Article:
While running is often a social endeavor, something run specialty stores across the U.S. celebrate with pub runs, races and other themed events, the COVID-19 pandemic has demanded the social activity become a solo one.

Rather than dodging that temporary reality, Philadelphia Runner has embraced the forced transition with its PR Solo Challenge and an unwavering mission to #KeepPhillyRunning.

Launched on March 17, the campaign invites runners to share their miles and favorite local running routes, while store staff have marked courses and hosted pop-up challenges with prizes.

“With everything going on, we can all do our part to practice social distancing while staying socially connected,” Philadelphia Runner said upon announcing the PR Solo Challenge on Facebook, Instagram and email.

Philadelphia Runner co-owner Ross Martinson describes the PR Solo initiative as an attempt to “stay positive and keep our community going.”

The novel effort came together quickly, a nod to Philadelphia Runner’s motivated team as well as its community-driven spirit. Over the March 14-15 weekend, store leadership brainstormed ideas and crafted the PR Solo framework. On March 16, Philadelphia Runner created a Facebook group before introducing PR Solo the following day. Within one week, the group boasted more than 1000 members.

“When we had to cancel our group runs, the first thing we asked ourselves was how we could uplift others, keep connections going and deepen our relationship with the running community,” Philadelphia Runner’s outreach and marketing manager Liz Pagonis says. “The PR Solo Challenge is our way of connecting people and sharing miles, even if we can’t do it side by side.”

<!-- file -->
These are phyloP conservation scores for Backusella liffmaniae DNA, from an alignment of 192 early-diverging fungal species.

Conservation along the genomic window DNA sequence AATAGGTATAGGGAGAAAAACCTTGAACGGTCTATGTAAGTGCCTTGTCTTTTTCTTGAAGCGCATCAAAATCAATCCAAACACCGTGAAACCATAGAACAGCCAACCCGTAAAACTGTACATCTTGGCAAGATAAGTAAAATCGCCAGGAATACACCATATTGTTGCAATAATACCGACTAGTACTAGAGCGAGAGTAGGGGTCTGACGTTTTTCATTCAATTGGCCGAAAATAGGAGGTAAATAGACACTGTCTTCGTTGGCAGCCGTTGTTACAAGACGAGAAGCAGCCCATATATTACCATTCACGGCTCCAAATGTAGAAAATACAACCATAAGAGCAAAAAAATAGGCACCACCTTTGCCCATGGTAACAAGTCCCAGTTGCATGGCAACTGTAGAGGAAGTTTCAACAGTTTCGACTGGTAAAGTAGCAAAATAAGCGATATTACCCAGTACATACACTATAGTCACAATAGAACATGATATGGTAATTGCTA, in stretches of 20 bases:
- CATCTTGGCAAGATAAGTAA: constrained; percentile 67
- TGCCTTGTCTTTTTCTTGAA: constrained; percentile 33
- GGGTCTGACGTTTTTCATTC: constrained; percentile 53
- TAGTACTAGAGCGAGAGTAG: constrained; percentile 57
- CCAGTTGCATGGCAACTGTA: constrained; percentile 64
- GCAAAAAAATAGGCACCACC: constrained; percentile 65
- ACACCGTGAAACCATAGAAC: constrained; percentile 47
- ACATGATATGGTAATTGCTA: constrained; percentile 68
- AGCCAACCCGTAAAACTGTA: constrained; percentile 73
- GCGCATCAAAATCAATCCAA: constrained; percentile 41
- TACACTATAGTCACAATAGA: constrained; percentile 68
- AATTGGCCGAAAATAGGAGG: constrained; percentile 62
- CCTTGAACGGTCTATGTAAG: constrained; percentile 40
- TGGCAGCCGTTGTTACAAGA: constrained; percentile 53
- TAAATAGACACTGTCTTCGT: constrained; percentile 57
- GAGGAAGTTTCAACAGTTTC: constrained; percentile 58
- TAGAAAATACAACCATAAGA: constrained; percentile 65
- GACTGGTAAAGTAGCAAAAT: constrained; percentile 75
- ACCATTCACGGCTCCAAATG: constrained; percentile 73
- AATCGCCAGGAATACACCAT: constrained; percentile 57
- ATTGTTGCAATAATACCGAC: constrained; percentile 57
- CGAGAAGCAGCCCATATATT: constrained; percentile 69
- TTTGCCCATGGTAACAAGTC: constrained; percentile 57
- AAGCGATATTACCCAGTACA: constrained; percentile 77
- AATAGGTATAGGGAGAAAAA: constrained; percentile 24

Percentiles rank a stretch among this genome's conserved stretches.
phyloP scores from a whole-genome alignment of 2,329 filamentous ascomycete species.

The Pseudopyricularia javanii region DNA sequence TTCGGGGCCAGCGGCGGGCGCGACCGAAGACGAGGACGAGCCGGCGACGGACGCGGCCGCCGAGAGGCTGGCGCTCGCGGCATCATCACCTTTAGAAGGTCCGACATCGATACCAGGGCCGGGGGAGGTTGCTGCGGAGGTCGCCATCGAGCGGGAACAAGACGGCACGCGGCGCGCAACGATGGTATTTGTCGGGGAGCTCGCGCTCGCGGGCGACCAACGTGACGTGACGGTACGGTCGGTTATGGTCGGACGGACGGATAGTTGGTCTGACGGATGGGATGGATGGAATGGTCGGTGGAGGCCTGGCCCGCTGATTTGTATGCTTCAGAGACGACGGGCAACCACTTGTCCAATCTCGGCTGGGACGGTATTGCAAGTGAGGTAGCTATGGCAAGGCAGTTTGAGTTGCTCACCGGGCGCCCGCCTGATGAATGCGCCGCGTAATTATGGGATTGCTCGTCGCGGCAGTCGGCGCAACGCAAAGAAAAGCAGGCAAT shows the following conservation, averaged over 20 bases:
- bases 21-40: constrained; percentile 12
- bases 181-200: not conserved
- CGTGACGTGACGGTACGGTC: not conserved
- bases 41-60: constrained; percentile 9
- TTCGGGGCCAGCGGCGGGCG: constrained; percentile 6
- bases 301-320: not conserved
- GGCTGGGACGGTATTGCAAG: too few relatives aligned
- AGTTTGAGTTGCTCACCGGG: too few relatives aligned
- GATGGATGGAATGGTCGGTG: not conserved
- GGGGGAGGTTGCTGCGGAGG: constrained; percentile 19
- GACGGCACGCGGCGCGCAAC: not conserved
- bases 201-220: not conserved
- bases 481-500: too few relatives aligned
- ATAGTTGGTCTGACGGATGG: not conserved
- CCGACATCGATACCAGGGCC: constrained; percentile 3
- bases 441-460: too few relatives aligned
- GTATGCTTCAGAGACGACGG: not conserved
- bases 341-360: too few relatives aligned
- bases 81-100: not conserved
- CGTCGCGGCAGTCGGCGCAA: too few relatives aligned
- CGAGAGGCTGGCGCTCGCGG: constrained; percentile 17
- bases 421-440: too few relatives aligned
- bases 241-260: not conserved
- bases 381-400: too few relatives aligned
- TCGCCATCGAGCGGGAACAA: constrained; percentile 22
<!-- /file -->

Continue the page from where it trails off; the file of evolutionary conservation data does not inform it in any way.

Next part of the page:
During the campaign’s shortened first week, Philadelphia Runner challenged participants to chase a personal best in the mile. In week two, PR Solo graduated to the 5K distance. An evolving initiative amid the COVID-19 pandemic’s ongoing swirl, Pagonis says future challenges will likely involve longer distances, hills and daily streaks.

“We’ll continue to develop weekly challenges and find creative ways to engage our community,” Pagonis promises.

On the PR Solo Facebook group, runners have celebrated personal bests and near-personal bests as well as the positive jolt of energy a hard-charging run provided.

“I am getting faster and am this close to hitting my 5K personal best from three years ago. Missed it tonight by eight seconds,” Nikki said on March 26.

“I let my legs run wild in this beautiful weather and they finished with negative splits for this #5kweek2 #PRsolo,” Mikki wrote that same day. “I wasn’t trying to PR but rather wanted to see where my body and mind took me for 3.1 miles.”

Participants are encouraging others, praising successes, liking photos and discussing running routes, collective efforts that are bringing connection and purpose to present-day times that can spark feelings of isolation and weariness.

“Every day, we’re hearing from people excited that we’re putting a good face on tough times,” Pagonis says.